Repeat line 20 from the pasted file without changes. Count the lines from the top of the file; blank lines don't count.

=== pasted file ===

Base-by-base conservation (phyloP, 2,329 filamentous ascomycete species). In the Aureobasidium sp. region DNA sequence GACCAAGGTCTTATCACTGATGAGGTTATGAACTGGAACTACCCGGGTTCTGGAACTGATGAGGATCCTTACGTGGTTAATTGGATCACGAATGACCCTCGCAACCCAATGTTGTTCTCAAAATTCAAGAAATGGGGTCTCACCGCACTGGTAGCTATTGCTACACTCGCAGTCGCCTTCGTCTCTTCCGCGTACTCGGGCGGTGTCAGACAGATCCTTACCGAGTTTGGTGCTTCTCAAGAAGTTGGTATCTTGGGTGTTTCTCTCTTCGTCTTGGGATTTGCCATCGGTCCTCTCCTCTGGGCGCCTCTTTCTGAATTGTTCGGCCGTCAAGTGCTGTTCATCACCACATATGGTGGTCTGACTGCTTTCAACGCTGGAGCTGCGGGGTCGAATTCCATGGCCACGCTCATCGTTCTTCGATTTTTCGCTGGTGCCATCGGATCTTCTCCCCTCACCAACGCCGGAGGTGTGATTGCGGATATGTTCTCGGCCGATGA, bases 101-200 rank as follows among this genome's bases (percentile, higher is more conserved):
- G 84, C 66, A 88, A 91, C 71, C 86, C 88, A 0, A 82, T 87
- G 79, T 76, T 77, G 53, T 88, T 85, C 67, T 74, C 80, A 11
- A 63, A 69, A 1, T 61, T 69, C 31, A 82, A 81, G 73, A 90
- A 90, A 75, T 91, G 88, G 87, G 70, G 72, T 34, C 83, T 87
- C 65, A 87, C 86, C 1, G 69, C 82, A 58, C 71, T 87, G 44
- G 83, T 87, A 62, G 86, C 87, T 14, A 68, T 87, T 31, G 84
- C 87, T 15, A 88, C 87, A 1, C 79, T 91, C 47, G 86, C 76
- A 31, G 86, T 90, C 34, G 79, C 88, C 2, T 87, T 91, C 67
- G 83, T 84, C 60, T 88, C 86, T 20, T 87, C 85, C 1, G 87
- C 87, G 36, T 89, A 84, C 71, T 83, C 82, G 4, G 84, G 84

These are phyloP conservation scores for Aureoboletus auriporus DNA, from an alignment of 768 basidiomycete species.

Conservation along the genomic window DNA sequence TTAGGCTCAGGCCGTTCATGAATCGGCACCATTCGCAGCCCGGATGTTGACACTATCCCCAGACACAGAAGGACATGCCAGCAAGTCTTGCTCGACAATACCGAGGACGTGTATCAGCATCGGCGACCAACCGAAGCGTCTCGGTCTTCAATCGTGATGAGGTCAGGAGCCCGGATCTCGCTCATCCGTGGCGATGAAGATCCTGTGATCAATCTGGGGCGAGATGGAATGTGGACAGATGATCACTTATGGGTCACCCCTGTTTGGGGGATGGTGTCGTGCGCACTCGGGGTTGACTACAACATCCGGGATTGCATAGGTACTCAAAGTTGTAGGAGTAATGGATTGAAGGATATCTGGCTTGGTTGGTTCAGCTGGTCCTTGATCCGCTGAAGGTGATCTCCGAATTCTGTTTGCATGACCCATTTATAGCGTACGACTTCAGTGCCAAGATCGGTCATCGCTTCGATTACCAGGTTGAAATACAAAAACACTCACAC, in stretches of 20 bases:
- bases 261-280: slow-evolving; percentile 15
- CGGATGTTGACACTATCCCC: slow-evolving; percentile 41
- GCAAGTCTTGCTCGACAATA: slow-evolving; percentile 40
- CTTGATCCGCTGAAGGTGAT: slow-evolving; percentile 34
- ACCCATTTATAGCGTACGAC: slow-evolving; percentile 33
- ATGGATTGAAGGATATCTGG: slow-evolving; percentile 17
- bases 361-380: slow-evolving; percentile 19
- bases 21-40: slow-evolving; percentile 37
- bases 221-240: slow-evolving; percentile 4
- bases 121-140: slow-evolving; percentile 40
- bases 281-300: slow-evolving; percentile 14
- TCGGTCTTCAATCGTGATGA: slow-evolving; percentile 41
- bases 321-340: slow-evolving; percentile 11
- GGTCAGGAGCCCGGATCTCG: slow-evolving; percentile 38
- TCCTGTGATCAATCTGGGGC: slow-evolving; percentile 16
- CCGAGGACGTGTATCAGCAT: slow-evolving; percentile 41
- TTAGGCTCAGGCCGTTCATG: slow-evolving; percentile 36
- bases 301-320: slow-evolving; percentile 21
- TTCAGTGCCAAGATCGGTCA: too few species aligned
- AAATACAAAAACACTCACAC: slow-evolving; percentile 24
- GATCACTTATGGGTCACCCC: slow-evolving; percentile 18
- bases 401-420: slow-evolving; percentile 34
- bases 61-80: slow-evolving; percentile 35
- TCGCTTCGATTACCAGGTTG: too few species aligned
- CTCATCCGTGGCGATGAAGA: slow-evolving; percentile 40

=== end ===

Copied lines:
- bases 361-380: slow-evolving; percentile 19